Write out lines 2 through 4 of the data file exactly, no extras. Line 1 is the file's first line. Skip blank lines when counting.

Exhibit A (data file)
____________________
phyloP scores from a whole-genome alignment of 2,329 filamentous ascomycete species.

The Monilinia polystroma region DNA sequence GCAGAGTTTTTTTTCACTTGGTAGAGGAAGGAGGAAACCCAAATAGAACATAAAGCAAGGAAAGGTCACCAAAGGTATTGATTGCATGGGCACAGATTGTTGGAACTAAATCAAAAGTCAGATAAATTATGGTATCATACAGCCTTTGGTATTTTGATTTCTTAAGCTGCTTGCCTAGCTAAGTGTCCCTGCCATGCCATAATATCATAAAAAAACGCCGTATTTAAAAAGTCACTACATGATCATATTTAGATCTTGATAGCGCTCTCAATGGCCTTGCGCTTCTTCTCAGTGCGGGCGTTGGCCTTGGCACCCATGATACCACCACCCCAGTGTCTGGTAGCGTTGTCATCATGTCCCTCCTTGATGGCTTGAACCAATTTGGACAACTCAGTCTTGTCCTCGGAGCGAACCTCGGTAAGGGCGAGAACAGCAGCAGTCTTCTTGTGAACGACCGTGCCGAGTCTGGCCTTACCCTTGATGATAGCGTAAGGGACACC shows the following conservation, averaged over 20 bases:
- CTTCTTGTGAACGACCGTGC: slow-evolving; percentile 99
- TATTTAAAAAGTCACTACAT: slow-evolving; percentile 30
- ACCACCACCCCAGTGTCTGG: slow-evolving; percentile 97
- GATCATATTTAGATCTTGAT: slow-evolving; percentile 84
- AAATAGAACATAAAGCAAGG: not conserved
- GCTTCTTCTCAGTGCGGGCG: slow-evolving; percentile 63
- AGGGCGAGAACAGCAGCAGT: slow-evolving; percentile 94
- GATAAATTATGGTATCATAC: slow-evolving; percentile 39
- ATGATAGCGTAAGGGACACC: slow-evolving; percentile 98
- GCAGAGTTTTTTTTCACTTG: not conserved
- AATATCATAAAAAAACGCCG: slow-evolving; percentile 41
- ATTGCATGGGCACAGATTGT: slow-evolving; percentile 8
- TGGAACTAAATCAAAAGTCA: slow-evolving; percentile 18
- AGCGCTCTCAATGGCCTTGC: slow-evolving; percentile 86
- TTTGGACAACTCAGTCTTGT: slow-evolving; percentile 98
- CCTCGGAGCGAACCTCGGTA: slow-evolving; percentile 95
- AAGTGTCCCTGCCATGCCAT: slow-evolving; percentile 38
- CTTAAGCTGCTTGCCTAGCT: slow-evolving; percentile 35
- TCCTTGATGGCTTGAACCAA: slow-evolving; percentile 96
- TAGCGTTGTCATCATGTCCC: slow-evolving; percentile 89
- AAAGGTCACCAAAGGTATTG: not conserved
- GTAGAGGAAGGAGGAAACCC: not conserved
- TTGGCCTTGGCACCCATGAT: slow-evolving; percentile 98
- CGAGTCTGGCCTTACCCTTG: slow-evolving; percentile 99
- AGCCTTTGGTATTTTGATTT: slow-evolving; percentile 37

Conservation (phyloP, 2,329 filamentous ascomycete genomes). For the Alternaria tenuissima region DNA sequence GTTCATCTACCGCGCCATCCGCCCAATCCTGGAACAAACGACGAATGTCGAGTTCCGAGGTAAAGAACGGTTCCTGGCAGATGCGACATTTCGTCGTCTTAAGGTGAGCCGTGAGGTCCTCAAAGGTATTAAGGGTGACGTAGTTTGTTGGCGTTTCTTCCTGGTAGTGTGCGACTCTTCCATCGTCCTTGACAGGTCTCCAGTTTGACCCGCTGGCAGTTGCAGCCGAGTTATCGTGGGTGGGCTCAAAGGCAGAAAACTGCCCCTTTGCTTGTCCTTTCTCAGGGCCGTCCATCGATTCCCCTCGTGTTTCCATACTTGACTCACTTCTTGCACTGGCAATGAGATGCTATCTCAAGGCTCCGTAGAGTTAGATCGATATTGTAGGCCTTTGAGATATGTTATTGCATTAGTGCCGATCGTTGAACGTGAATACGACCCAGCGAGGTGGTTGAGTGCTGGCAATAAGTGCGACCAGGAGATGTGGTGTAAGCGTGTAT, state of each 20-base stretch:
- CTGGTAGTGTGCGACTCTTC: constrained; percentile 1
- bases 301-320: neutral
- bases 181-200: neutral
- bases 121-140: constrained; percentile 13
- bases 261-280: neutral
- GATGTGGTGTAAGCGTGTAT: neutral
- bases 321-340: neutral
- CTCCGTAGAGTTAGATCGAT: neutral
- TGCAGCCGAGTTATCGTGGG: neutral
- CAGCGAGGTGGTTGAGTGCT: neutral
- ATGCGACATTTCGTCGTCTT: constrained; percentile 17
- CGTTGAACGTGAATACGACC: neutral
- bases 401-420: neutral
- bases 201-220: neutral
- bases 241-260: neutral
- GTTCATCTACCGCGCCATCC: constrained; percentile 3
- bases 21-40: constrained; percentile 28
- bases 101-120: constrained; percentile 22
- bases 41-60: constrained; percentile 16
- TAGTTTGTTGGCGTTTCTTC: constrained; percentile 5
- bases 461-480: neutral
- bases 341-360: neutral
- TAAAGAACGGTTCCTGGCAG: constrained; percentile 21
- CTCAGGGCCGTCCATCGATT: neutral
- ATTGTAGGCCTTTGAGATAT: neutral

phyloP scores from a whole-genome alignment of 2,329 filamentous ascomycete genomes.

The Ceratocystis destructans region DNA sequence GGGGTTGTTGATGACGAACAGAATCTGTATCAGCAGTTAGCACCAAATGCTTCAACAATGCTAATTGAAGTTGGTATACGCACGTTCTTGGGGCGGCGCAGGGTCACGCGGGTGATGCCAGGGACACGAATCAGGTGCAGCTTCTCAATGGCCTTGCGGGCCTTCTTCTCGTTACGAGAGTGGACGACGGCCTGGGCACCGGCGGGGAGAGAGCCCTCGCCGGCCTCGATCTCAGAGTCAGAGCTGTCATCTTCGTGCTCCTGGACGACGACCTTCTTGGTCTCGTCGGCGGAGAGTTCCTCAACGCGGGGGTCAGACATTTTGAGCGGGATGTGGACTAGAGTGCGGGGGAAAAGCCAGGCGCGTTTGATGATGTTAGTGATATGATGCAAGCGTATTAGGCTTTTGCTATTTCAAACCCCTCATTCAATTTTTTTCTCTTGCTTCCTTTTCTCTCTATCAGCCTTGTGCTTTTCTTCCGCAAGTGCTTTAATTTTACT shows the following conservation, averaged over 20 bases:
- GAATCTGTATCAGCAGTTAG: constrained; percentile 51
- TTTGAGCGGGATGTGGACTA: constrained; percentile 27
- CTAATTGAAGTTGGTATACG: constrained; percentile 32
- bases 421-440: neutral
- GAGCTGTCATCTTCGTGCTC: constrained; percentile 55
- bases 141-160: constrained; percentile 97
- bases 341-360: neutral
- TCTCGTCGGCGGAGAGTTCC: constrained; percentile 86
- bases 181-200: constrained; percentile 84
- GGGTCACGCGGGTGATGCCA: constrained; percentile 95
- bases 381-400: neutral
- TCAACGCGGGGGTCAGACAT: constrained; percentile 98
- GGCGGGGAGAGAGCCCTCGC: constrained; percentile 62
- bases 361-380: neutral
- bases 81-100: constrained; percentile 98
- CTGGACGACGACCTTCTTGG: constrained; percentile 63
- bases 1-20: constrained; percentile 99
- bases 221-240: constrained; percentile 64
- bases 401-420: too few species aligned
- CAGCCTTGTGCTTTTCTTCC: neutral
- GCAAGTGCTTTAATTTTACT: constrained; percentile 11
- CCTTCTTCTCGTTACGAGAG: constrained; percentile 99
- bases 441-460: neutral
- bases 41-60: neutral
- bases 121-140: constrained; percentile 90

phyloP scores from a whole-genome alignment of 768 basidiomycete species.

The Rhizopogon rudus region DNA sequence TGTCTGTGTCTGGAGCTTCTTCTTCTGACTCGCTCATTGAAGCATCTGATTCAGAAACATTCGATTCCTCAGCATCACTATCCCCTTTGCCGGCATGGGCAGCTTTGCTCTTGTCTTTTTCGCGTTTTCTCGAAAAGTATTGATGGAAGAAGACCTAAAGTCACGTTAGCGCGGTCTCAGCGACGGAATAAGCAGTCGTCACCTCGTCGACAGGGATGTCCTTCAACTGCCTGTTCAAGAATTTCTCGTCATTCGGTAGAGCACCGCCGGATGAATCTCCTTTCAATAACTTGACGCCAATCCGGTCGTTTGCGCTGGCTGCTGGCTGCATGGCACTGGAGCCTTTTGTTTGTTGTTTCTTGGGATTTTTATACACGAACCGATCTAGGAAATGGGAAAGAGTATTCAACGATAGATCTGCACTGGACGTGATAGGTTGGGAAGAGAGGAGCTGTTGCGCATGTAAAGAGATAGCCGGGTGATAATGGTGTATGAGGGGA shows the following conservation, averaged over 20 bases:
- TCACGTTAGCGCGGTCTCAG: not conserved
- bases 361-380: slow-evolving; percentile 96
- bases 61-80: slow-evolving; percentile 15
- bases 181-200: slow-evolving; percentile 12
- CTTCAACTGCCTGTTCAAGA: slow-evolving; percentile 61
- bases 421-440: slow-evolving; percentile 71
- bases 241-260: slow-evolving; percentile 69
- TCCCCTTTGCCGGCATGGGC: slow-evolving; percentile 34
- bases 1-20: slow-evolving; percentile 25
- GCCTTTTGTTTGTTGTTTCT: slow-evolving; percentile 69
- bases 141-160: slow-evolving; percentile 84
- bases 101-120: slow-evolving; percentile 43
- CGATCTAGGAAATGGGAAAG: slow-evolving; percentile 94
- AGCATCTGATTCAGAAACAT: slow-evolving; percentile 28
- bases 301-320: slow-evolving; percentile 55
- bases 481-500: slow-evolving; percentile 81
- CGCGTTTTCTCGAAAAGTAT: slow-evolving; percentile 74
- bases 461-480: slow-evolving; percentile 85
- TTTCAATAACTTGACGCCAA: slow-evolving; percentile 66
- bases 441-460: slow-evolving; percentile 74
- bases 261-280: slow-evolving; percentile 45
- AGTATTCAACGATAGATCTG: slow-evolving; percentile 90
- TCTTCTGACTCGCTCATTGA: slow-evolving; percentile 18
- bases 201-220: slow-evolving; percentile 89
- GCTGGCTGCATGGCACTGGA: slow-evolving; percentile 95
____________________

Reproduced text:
The Monilinia polystroma region DNA sequence GCAGAGTTTTTTTTCACTTGGTAGAGGAAGGAGGAAACCCAAATAGAACATAAAGCAAGGAAAGGTCACCAAAGGTATTGATTGCATGGGCACAGATTGTTGGAACTAAATCAAAAGTCAGATAAATTATGGTATCATACAGCCTTTGGTATTTTGATTTCTTAAGCTGCTTGCCTAGCTAAGTGTCCCTGCCATGCCATAATATCATAAAAAAACGCCGTATTTAAAAAGTCACTACATGATCATATTTAGATCTTGATAGCGCTCTCAATGGCCTTGCGCTTCTTCTCAGTGCGGGCGTTGGCCTTGGCACCCATGATACCACCACCCCAGTGTCTGGTAGCGTTGTCATCATGTCCCTCCTTGATGGCTTGAACCAATTTGGACAACTCAGTCTTGTCCTCGGAGCGAACCTCGGTAAGGGCGAGAACAGCAGCAGTCTTCTTGTGAACGACCGTGCCGAGTCTGGCCTTACCCTTGATGATAGCGTAAGGGACACC shows the following conservation, averaged over 20 bases:
- CTTCTTGTGAACGACCGTGC: slow-evolving; percentile 99
- TATTTAAAAAGTCACTACAT: slow-evolving; percentile 30